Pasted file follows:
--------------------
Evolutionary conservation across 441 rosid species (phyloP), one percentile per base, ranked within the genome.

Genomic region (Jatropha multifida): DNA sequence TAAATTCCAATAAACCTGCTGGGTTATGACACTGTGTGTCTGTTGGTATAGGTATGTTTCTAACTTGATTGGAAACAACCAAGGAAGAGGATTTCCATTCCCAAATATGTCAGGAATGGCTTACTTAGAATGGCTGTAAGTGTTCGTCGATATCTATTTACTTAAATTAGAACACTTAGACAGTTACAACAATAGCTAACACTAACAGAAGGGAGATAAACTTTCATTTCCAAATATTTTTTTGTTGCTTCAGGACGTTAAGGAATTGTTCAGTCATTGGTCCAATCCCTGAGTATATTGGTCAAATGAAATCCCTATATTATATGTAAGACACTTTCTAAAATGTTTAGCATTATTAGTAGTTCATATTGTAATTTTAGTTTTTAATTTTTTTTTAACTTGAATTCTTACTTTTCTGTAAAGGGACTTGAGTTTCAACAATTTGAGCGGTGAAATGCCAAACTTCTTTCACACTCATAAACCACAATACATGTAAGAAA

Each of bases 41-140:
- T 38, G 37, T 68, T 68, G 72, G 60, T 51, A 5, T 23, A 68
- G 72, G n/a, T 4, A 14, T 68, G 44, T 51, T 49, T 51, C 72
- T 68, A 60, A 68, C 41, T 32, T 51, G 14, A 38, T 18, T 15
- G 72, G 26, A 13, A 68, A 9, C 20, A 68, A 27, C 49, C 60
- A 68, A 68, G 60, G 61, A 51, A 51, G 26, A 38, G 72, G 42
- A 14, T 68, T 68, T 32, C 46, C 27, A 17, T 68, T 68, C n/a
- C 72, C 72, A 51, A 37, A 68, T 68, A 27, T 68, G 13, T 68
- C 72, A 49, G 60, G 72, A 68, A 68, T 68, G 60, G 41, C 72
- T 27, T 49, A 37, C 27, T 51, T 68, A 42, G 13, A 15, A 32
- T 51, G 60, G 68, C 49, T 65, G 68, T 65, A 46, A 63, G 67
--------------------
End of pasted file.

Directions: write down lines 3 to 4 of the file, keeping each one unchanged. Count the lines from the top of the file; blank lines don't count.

Each of bases 41-140:
- T 38, G 37, T 68, T 68, G 72, G 60, T 51, A 5, T 23, A 68